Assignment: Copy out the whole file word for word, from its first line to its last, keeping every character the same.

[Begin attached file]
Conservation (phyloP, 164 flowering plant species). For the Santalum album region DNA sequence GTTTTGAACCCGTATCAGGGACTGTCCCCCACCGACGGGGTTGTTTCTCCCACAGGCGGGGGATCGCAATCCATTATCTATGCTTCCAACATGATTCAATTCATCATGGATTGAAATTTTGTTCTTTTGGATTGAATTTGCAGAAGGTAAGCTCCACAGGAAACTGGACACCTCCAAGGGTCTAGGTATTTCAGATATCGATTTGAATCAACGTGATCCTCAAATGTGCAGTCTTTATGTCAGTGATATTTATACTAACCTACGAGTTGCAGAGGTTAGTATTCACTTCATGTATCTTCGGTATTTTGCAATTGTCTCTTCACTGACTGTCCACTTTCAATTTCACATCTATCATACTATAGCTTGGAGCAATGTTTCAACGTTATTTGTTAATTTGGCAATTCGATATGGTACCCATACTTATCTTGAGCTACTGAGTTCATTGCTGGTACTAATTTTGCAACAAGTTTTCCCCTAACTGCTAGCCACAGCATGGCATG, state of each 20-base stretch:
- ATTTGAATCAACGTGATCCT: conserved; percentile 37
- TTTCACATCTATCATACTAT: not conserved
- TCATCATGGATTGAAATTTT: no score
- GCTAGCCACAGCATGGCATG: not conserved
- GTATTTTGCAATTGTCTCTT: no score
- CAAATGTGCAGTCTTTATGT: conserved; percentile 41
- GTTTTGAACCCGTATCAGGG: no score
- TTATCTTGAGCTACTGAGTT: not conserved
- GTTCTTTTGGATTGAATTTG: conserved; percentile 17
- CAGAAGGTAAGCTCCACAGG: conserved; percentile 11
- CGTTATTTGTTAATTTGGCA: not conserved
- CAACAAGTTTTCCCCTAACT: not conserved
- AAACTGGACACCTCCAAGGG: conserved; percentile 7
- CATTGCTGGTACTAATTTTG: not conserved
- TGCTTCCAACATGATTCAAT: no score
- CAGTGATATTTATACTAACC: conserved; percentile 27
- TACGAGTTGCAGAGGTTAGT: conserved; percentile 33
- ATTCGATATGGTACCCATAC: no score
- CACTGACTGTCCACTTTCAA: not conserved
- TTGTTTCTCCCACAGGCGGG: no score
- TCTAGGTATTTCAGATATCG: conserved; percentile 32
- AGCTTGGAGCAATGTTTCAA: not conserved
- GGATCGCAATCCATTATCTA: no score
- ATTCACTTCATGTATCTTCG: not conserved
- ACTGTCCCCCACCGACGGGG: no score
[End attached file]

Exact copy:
Conservation (phyloP, 164 flowering plant species). For the Santalum album region DNA sequence GTTTTGAACCCGTATCAGGGACTGTCCCCCACCGACGGGGTTGTTTCTCCCACAGGCGGGGGATCGCAATCCATTATCTATGCTTCCAACATGATTCAATTCATCATGGATTGAAATTTTGTTCTTTTGGATTGAATTTGCAGAAGGTAAGCTCCACAGGAAACTGGACACCTCCAAGGGTCTAGGTATTTCAGATATCGATTTGAATCAACGTGATCCTCAAATGTGCAGTCTTTATGTCAGTGATATTTATACTAACCTACGAGTTGCAGAGGTTAGTATTCACTTCATGTATCTTCGGTATTTTGCAATTGTCTCTTCACTGACTGTCCACTTTCAATTTCACATCTATCATACTATAGCTTGGAGCAATGTTTCAACGTTATTTGTTAATTTGGCAATTCGATATGGTACCCATACTTATCTTGAGCTACTGAGTTCATTGCTGGTACTAATTTTGCAACAAGTTTTCCCCTAACTGCTAGCCACAGCATGGCATG, state of each 20-base stretch:
- ATTTGAATCAACGTGATCCT: conserved; percentile 37
- TTTCACATCTATCATACTAT: not conserved
- TCATCATGGATTGAAATTTT: no score
- GCTAGCCACAGCATGGCATG: not conserved
- GTATTTTGCAATTGTCTCTT: no score
- CAAATGTGCAGTCTTTATGT: conserved; percentile 41
- GTTTTGAACCCGTATCAGGG: no score
- TTATCTTGAGCTACTGAGTT: not conserved
- GTTCTTTTGGATTGAATTTG: conserved; percentile 17
- CAGAAGGTAAGCTCCACAGG: conserved; percentile 11
- CGTTATTTGTTAATTTGGCA: not conserved
- CAACAAGTTTTCCCCTAACT: not conserved
- AAACTGGACACCTCCAAGGG: conserved; percentile 7
- CATTGCTGGTACTAATTTTG: not conserved
- TGCTTCCAACATGATTCAAT: no score
- CAGTGATATTTATACTAACC: conserved; percentile 27
- TACGAGTTGCAGAGGTTAGT: conserved; percentile 33
- ATTCGATATGGTACCCATAC: no score
- CACTGACTGTCCACTTTCAA: not conserved
- TTGTTTCTCCCACAGGCGGG: no score
- TCTAGGTATTTCAGATATCG: conserved; percentile 32
- AGCTTGGAGCAATGTTTCAA: not conserved
- GGATCGCAATCCATTATCTA: no score
- ATTCACTTCATGTATCTTCG: not conserved
- ACTGTCCCCCACCGACGGGG: no score